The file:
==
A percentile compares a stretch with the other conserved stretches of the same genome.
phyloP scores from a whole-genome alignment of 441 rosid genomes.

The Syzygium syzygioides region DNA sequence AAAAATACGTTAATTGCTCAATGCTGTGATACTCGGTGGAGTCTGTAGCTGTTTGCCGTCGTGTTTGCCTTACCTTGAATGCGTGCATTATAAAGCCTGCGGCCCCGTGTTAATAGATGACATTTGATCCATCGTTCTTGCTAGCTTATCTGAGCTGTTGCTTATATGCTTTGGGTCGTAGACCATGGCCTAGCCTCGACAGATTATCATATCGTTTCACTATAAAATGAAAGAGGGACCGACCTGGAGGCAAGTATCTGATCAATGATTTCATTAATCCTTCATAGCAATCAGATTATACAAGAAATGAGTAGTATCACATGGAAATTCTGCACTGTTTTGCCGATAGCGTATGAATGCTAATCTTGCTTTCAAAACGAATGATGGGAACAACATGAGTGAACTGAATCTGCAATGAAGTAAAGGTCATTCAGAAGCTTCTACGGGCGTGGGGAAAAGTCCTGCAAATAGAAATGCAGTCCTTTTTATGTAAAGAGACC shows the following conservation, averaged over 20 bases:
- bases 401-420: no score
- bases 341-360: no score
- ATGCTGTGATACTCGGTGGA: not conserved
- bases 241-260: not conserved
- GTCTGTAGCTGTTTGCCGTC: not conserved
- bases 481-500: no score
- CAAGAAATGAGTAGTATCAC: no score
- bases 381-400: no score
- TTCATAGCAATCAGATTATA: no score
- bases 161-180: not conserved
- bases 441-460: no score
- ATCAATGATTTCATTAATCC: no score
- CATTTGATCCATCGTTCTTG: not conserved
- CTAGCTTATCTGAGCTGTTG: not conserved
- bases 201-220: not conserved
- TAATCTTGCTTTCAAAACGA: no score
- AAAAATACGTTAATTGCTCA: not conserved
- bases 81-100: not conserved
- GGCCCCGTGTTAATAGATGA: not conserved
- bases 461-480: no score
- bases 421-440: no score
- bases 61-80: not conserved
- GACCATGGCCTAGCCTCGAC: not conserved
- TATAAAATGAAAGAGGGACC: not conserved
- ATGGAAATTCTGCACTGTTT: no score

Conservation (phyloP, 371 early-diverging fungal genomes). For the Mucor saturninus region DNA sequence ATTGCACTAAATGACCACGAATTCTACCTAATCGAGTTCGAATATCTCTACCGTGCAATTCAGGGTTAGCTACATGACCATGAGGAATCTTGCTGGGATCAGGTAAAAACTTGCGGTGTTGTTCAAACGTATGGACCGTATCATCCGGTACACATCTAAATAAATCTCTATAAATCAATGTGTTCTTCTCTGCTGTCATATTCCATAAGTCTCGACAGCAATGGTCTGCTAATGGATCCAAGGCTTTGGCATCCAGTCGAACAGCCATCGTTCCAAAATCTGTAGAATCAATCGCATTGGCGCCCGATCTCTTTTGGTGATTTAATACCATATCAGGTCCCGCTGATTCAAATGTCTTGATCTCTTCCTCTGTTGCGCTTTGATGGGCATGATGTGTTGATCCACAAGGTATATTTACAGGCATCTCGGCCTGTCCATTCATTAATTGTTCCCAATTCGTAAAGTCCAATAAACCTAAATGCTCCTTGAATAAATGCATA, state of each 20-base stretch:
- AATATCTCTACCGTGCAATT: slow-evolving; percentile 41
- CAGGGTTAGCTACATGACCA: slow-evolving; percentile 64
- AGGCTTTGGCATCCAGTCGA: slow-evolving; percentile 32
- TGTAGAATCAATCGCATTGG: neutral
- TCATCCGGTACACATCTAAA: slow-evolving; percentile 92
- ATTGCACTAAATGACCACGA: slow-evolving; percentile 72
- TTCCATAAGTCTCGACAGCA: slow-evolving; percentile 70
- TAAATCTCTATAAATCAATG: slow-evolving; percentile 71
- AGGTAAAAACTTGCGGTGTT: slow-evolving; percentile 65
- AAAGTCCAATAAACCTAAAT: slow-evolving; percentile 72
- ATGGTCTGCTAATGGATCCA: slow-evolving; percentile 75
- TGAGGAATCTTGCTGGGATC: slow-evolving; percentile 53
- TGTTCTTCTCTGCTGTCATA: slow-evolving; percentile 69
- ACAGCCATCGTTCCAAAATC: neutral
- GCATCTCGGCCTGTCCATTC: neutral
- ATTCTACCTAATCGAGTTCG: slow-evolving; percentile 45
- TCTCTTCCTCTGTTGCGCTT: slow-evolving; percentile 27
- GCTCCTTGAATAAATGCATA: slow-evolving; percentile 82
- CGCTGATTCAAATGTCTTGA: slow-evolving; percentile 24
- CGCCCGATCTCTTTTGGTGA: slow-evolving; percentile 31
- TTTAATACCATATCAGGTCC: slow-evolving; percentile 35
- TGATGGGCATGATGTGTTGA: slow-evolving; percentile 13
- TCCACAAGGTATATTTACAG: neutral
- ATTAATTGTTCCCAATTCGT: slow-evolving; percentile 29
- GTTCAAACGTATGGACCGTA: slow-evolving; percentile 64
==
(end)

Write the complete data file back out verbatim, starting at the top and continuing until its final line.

A percentile compares a stretch with the other conserved stretches of the same genome.
phyloP scores from a whole-genome alignment of 441 rosid genomes.

The Syzygium syzygioides region DNA sequence AAAAATACGTTAATTGCTCAATGCTGTGATACTCGGTGGAGTCTGTAGCTGTTTGCCGTCGTGTTTGCCTTACCTTGAATGCGTGCATTATAAAGCCTGCGGCCCCGTGTTAATAGATGACATTTGATCCATCGTTCTTGCTAGCTTATCTGAGCTGTTGCTTATATGCTTTGGGTCGTAGACCATGGCCTAGCCTCGACAGATTATCATATCGTTTCACTATAAAATGAAAGAGGGACCGACCTGGAGGCAAGTATCTGATCAATGATTTCATTAATCCTTCATAGCAATCAGATTATACAAGAAATGAGTAGTATCACATGGAAATTCTGCACTGTTTTGCCGATAGCGTATGAATGCTAATCTTGCTTTCAAAACGAATGATGGGAACAACATGAGTGAACTGAATCTGCAATGAAGTAAAGGTCATTCAGAAGCTTCTACGGGCGTGGGGAAAAGTCCTGCAAATAGAAATGCAGTCCTTTTTATGTAAAGAGACC shows the following conservation, averaged over 20 bases:
- bases 401-420: no score
- bases 341-360: no score
- ATGCTGTGATACTCGGTGGA: not conserved
- bases 241-260: not conserved
- GTCTGTAGCTGTTTGCCGTC: not conserved
- bases 481-500: no score
- CAAGAAATGAGTAGTATCAC: no score
- bases 381-400: no score
- TTCATAGCAATCAGATTATA: no score
- bases 161-180: not conserved
- bases 441-460: no score
- ATCAATGATTTCATTAATCC: no score
- CATTTGATCCATCGTTCTTG: not conserved
- CTAGCTTATCTGAGCTGTTG: not conserved
- bases 201-220: not conserved
- TAATCTTGCTTTCAAAACGA: no score
- AAAAATACGTTAATTGCTCA: not conserved
- bases 81-100: not conserved
- GGCCCCGTGTTAATAGATGA: not conserved
- bases 461-480: no score
- bases 421-440: no score
- bases 61-80: not conserved
- GACCATGGCCTAGCCTCGAC: not conserved
- TATAAAATGAAAGAGGGACC: not conserved
- ATGGAAATTCTGCACTGTTT: no score

Conservation (phyloP, 371 early-diverging fungal genomes). For the Mucor saturninus region DNA sequence ATTGCACTAAATGACCACGAATTCTACCTAATCGAGTTCGAATATCTCTACCGTGCAATTCAGGGTTAGCTACATGACCATGAGGAATCTTGCTGGGATCAGGTAAAAACTTGCGGTGTTGTTCAAACGTATGGACCGTATCATCCGGTACACATCTAAATAAATCTCTATAAATCAATGTGTTCTTCTCTGCTGTCATATTCCATAAGTCTCGACAGCAATGGTCTGCTAATGGATCCAAGGCTTTGGCATCCAGTCGAACAGCCATCGTTCCAAAATCTGTAGAATCAATCGCATTGGCGCCCGATCTCTTTTGGTGATTTAATACCATATCAGGTCCCGCTGATTCAAATGTCTTGATCTCTTCCTCTGTTGCGCTTTGATGGGCATGATGTGTTGATCCACAAGGTATATTTACAGGCATCTCGGCCTGTCCATTCATTAATTGTTCCCAATTCGTAAAGTCCAATAAACCTAAATGCTCCTTGAATAAATGCATA, state of each 20-base stretch:
- AATATCTCTACCGTGCAATT: slow-evolving; percentile 41
- CAGGGTTAGCTACATGACCA: slow-evolving; percentile 64
- AGGCTTTGGCATCCAGTCGA: slow-evolving; percentile 32
- TGTAGAATCAATCGCATTGG: neutral
- TCATCCGGTACACATCTAAA: slow-evolving; percentile 92
- ATTGCACTAAATGACCACGA: slow-evolving; percentile 72
- TTCCATAAGTCTCGACAGCA: slow-evolving; percentile 70
- TAAATCTCTATAAATCAATG: slow-evolving; percentile 71
- AGGTAAAAACTTGCGGTGTT: slow-evolving; percentile 65
- AAAGTCCAATAAACCTAAAT: slow-evolving; percentile 72
- ATGGTCTGCTAATGGATCCA: slow-evolving; percentile 75
- TGAGGAATCTTGCTGGGATC: slow-evolving; percentile 53
- TGTTCTTCTCTGCTGTCATA: slow-evolving; percentile 69
- ACAGCCATCGTTCCAAAATC: neutral
- GCATCTCGGCCTGTCCATTC: neutral
- ATTCTACCTAATCGAGTTCG: slow-evolving; percentile 45
- TCTCTTCCTCTGTTGCGCTT: slow-evolving; percentile 27
- GCTCCTTGAATAAATGCATA: slow-evolving; percentile 82
- CGCTGATTCAAATGTCTTGA: slow-evolving; percentile 24
- CGCCCGATCTCTTTTGGTGA: slow-evolving; percentile 31
- TTTAATACCATATCAGGTCC: slow-evolving; percentile 35
- TGATGGGCATGATGTGTTGA: slow-evolving; percentile 13
- TCCACAAGGTATATTTACAG: neutral
- ATTAATTGTTCCCAATTCGT: slow-evolving; percentile 29
- GTTCAAACGTATGGACCGTA: slow-evolving; percentile 64